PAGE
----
JOBS HUMAN RIGHTS
Hundreds of Civil Society Organisations (CSOs) and Non-Governmental Organisations (NGOs) are struggling to operate after the Democratic Governance Facility (DGF) suspended funding in some cases and cut budgets in others.
Organisations involved in governance and human rights are the hardest hit.
According to the NGO forum website statistics, CSOs and NGOs are responsible for a combined 500,000 jobs in the country, ahead of government that employs slightly over 300,000. The development comes against a backdrop of a forensic audit last year that resulted in support to four CSOs in the country being terminated.
The audit was ordered by donors, following an outcry of corruption among CSOs and NGOs in the country. Later, in a statement, the Norwegian Embassy, one of the seven financiers to DGF, revealed that disciplinary action had also been taken against some DGF staff members after investigations linked them to misconduct.
By press time, an email by Saturday Vision for a comment on the matter had not yet been responded to by DGF. However, Saturday Vision has learnt that before last year's development, changes were already happening behind the scenes, starting as far back as 2017, when DGF reportedly changed it's method of funding CSOs in Uganda.
"DGF could offer bridge grants to grantees (CSOs/ NGOs) so that they could finalise activities from the concluding funding cycle and the Fund later issued a call for the next funding cycle. "But a number of it's partners, especially at the sub-national level, were not considered for renewed funding," a CSO Sustainability Index for the sub-Saharan-Africa published recently, read.
A CSO in Ntinda, a Kampala suburb that the reporter visited, said they had suspended all upcountry activities after they failed to get money. "The vehicles you see are not junk; they are all in good working condition and are supposed to be in Karamoja, but have been grounded for months," the official (names withheld), said.
"As we speak, we have not paid salaries since November last year and I am not even sure if we shall be able to get money this month," said the official, who revealed the organisation employs 500 people on a permanent basis. Henry Nickson Ogwal, the head of programmes at ActionAid, told said cutting jobs is now a real possibility under the current circumstances.
"If the money does not come in time - or does not come at all — you end up failing to meet your statutory obligations," Ogwal said. He said DGF has increased scrutiny on applications they are receiving and it was now harder, especially for small CSOs, to get funding. "Out of over 1,000 CSOs that applied for funding in the first round, only 100 were successful and have running contracts," he said.
However, according to data on DGF's website, only 45 CSOs had running contracts "That is double jeopardy for many of us (CSOs)," he said. "The Government has made us appear like we are antigovernment in our operations. They say we are funding the Opposition. We cannot operate freely nowadays," he said Dr Livingstone Ssewanyana, the executive director of Foundation for Human Rights Initiative, said the development would reduce oversight and feared that government excesses are likely to go unchallenged.
"That is not good in the lead up to the election season when we need to create awareness about the rule of law and civic education. When groups like ours do not have support, it is the common person who suffers," he said.
"My advice as we gear up to the 2021 elections should be that human rights and rule of law should take centre stage. There has never been more need to hold the state to account, create room for civic education and ensure that the environment is conducive for the ordinary person who wishes to vote peacefully (in the 2021 general election)," Ssewanyana said.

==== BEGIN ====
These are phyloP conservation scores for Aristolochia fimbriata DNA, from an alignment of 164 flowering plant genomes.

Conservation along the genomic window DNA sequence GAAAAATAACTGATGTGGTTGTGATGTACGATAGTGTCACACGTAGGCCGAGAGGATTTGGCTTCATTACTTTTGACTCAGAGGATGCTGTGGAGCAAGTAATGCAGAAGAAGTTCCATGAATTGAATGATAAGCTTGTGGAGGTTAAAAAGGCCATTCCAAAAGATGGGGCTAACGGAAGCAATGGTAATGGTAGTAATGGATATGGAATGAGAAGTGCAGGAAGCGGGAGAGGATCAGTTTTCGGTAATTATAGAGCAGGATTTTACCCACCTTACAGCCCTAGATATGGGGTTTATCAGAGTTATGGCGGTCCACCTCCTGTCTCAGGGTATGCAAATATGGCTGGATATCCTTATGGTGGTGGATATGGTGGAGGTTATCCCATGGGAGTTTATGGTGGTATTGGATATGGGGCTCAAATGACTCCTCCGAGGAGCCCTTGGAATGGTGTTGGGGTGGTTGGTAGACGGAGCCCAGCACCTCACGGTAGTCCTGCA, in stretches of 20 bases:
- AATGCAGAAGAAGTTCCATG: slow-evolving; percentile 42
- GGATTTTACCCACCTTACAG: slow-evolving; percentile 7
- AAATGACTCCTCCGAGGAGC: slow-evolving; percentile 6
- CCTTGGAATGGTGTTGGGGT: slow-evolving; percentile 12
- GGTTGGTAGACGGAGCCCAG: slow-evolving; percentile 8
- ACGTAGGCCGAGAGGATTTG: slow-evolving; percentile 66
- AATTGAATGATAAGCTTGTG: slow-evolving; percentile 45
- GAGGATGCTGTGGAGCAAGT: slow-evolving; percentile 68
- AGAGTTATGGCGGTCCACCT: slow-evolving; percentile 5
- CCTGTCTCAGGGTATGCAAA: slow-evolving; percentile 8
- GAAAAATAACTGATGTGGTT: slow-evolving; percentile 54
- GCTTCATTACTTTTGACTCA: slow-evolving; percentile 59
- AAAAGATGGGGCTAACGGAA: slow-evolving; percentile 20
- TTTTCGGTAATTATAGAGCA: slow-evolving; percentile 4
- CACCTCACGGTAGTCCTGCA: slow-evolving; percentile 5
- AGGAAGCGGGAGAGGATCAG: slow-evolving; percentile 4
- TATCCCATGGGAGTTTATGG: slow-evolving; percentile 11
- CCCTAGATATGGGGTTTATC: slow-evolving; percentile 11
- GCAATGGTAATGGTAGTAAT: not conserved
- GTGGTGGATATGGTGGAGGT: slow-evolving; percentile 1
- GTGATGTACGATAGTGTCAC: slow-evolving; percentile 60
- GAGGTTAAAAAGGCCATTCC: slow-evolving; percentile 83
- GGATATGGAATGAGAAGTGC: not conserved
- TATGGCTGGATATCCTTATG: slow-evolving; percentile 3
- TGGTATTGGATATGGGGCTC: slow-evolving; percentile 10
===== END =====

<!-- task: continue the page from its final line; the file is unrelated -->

Richard Ssewakiryanga, the executive directive of NGOs Forum, an umbrella of NGO and CSOs in the country, confirmed the cuts. "There are alot of tensions in organisations," he said, adding that many have been surviving through short term grants, which have run out.
"We must find different ways of working as CSOs. We are thinking about many things, like starting social enterprises, to find alternative sources of funds. You can than use that money to help run the operations of the organisation," he said. Explaining the state of affairs, Ssewakiryanga said the financial situation of many organisations in the country was getting out of hand because many donors are increasingly finding alternative activities to fund.
"Some are finding humanitarian activities, like supporting refugees more attractive because they want to stop the escalating crisis, which would directly affect there own countries," he said.
"There are many new governments (in the West) that are having preference about how there money should be spent. Many of them are preoccupied with domestic politics. For example, the UK recently left the European Union. There money is now out of the pool. And DGF has to manage that," he said. Julius Mishambi Kapwepwe, the head of programmes at Uganda Debt Network, said the funding challenge could kill the civil society sector in Uganda.
"I think they (DGF) should be more strategic in there processing interventions otherwise civil society as we know it is going to die out," he said. He also said the decision by donors to put funds in one basket at DGF rather than each of the donor embassy, funding individual organisations (as was the case before 2011) had reduced the amount of funds available to CSOs.
"If you did not qualify at window A at the Ireland embassy there would be still an opportunity at B at the Swedish embassy because each embassy had it's own format which helped to diversify sources of funding," he said.
In the last decade alone, the National NGO Bureau has recorded a 50% jump in numbers from approximately 6,000 registered organisations in 2000 to more than 13,000 by the end of 2017, according to a recent report.